Students going off to travel tend to prioritise value for money above all else, but that is not the case for everyone. For a lot of student travellers, sustainability has become a new guiding principle in planning their next adventure abroad. This places new moral and human demands on this paradox of an industry, which is, in itself inherently and inevitably commercial. The industry struggles with the concept of sustainability - which is, to be fair, never a simple matter.
In order for travel to leave the smallest possible ecological footprint, it needs to define the complex interaction between human lives (local and visiting) and the natural environment in each step of the process. For a young traveller with limited resources, it can all seem rather daunting. It's tempting to take refuge in the 'ecotourism' label - even though the agencies that offer 'ecotourism' experiences might not always be as environmentally motivated as they claim. Here are a five tips on how to keep sustainability in mind on your trip and make it more than just a buzzword:
- Travel globally, spend locally
- Be smart about your energy use
- Stop littering!
- Travel aware
- Don't look for quick fixes
If you take only one piece of advice around sustainable travel to heart, it should be this. Supporting local businesses instead of multinational corporations during your trip is the best way to ensure that you are contributing to the local economy, rather than to the exploitation thereof. Locals are also always going to know their area best, so their practices are more likely to respect the local community, culture, and natural environment. Seeking out smaller businesses off the beaten path also helps you focus on areas that have not been deeply altered by mass tourism. Sleep in locally-owned hotels, eat at local restaurants, use local tour operators and buy locally-made souvenirs. Try to go straight to the source for purchases - visit craftspeople in their studios to make sure you're not buying something made in a sweatshop. Of course, make sure you stay safe by first asking for trustworthy recommendations - don't just wander off to an unknown studio with a stranger!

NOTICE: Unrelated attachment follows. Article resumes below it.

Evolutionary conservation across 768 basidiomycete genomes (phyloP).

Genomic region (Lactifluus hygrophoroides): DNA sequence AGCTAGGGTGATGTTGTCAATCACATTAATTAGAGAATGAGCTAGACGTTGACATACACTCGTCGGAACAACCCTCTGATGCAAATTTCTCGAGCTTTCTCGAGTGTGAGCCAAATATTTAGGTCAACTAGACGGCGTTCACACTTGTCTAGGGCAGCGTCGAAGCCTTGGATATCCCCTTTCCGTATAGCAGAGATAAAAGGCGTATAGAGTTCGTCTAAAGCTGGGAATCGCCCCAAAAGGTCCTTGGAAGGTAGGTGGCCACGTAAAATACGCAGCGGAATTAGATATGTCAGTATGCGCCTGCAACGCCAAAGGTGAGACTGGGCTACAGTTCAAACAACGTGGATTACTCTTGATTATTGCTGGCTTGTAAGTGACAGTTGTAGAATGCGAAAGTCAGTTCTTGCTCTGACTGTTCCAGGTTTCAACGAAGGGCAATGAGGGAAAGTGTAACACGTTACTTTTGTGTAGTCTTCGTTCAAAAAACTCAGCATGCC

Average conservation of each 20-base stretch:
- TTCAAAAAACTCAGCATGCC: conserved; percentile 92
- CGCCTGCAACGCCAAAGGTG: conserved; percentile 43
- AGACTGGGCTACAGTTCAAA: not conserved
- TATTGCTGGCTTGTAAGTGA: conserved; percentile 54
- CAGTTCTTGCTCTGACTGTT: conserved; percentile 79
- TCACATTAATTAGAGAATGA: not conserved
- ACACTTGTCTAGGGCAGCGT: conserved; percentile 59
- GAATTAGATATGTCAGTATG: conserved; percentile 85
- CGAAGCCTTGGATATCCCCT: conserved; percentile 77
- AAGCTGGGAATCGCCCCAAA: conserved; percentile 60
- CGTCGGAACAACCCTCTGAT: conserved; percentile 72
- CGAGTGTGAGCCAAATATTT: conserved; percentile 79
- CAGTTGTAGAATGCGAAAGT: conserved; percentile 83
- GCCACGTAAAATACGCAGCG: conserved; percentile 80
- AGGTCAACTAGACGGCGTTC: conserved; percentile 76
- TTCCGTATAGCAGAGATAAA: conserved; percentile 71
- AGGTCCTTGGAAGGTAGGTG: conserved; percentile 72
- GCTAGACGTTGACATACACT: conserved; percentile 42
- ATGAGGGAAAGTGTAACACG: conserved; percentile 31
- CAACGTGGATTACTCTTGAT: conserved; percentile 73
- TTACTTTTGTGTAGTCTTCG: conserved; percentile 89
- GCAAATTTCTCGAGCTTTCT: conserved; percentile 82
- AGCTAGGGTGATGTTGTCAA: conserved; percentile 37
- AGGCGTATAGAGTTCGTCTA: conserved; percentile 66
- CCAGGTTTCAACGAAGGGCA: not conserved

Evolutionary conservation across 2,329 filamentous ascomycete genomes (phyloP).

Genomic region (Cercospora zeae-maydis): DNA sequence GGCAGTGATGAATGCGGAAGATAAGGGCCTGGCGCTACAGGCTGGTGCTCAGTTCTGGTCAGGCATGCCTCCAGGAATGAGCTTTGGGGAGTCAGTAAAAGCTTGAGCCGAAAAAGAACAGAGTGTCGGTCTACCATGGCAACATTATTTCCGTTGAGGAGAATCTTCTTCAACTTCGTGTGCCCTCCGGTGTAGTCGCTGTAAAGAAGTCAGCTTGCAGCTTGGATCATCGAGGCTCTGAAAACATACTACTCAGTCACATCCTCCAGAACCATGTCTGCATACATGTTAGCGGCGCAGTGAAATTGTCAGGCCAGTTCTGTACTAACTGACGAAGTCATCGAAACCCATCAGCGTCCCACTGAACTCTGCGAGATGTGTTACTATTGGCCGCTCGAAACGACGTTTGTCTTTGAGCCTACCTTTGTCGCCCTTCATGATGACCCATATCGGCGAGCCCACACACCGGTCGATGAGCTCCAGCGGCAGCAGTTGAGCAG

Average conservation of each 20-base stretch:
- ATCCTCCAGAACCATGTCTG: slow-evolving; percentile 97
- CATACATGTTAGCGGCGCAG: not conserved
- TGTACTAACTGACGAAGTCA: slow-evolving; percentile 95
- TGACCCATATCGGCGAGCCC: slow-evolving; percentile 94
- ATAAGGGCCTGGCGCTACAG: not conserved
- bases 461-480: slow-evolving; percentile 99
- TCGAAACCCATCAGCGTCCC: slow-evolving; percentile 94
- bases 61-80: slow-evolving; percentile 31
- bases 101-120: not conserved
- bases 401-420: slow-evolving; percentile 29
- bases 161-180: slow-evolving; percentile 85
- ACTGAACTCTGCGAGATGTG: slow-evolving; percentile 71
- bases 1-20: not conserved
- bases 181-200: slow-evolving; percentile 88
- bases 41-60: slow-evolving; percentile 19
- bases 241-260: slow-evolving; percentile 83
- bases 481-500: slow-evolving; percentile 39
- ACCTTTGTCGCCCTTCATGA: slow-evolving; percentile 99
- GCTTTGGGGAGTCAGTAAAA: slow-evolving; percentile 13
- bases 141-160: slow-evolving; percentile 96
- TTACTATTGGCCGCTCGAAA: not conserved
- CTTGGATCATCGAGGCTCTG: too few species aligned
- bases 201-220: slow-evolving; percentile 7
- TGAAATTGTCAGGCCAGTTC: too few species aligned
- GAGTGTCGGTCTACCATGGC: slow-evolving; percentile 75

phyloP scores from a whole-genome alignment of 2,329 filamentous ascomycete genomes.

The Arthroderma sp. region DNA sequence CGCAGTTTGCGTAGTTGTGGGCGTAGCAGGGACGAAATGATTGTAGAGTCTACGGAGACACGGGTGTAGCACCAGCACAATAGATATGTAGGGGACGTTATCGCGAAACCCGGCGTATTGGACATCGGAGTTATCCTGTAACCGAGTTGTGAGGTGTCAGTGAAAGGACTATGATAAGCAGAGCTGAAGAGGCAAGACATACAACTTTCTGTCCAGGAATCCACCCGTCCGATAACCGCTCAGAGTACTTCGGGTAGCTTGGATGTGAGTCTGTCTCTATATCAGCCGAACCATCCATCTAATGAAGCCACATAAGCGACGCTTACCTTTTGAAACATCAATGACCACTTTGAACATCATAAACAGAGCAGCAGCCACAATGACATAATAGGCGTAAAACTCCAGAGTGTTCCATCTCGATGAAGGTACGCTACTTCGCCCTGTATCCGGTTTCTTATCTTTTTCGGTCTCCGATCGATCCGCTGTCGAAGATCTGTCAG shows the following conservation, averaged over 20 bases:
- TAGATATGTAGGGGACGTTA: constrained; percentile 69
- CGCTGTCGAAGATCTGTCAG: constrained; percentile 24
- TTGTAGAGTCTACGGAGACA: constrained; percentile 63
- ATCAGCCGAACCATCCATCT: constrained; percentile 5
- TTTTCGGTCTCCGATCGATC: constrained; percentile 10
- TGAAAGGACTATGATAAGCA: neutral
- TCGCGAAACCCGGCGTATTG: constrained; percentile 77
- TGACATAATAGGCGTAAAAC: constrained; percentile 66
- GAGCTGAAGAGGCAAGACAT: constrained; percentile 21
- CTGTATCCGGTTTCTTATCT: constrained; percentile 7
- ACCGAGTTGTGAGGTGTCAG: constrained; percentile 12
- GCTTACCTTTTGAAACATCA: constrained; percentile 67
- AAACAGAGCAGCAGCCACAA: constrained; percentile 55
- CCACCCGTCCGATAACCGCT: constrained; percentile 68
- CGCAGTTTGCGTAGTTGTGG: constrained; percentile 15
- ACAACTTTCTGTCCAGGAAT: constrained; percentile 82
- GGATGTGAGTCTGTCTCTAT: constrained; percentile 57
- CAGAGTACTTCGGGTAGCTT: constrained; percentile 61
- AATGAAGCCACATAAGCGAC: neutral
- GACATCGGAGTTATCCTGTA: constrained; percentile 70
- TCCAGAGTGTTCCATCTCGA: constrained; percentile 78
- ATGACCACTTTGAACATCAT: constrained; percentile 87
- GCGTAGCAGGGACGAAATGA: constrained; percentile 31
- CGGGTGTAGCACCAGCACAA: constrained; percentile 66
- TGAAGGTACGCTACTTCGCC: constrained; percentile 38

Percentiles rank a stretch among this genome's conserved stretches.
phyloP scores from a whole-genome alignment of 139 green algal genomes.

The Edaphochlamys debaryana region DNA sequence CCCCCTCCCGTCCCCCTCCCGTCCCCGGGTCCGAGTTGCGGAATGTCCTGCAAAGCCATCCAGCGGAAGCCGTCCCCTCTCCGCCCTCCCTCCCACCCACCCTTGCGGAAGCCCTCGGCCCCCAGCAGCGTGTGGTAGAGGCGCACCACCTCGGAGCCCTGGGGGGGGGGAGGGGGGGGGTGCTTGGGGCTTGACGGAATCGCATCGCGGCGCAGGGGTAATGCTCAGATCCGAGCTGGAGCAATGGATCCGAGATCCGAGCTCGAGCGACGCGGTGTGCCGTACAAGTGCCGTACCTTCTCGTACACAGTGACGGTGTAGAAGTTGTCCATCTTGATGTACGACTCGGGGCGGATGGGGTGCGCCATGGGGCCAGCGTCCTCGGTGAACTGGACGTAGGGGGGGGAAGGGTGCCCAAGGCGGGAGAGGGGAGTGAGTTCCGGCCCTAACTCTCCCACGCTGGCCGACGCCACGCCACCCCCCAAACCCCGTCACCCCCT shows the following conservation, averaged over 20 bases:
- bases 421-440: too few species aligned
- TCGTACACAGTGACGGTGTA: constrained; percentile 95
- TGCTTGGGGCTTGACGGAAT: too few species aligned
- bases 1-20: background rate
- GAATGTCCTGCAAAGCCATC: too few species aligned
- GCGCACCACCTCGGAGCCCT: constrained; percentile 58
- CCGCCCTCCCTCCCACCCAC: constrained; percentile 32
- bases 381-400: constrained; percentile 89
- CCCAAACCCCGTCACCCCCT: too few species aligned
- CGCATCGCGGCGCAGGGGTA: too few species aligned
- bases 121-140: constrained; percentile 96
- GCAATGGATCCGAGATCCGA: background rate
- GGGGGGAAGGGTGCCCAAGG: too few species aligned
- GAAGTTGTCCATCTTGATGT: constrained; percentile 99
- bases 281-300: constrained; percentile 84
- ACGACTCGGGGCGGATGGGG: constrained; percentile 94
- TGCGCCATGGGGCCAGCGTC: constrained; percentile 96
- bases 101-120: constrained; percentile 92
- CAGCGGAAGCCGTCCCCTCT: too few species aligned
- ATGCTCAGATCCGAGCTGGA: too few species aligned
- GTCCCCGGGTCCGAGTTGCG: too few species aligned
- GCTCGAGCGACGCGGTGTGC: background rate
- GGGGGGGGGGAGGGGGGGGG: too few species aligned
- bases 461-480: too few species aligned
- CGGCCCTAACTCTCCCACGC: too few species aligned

Think about the bigger picture and don't be a leech on local resources, even when taking your morning shower. A lot of places do not enjoy the same access to unlimited electricity that you may be used to, and just because you're not paying the bills, you don't get a carte blanche to waste what's available. Unplug electronics, turn off the lights, and spend less time in the shower. Walk, bike, or use public transport wherever possible.
So many pristine beaches around the world have been ruined by the rubbish left behind by mass tourism. There is simply no excuse for this. Why would you think it's OK to just drop rubbish anywhere you like just because you're on vacation? Additionally, think about how to reduce the amount of rubbish you have in the first place by sticking to refillable water bottles and reusable shopping bags.
The most important quality of any sustainability-minded traveller is respect. Respect requires a bit of understanding. Before leaving, be sure to do some research on local laws, customs, and culture, so that you're better prepared for the moment you step off the plane into a new world that no guide book could ever portray to the fullest. A good place to start is the FCO's travel advice website, especially the country-specific guides. You cannot hope to be a respectful visitor of any place if you do not know anything about how it works.
Ultimately, you cannot buy your way into a 100% guilt-free vacation. Ecotourism has become a buzzword in the travel industry, and unfortunately, a lot of people mask their exploitative practices under this label. A lot of so-called 'eco resorts' are actually heavily landscaped, highly commercial ventures that do little to reduce their carbon footprint in their daily practices, and may be doing more harm than good. A lot of 'conservation sanctuaries' for endangered animals, such as tigers, do not actually give a lot of priority to the welfare of their animals. Sustainable travel is about the smaller scale, and the unfortunate irony is that the more tourists who are attracted to an off-the-beaten-path, previously untouched place in search for an eco-friendly holiday, the more commercialised and damaged it can become. Research is once again key. If something sounds too good to be true, it probably is.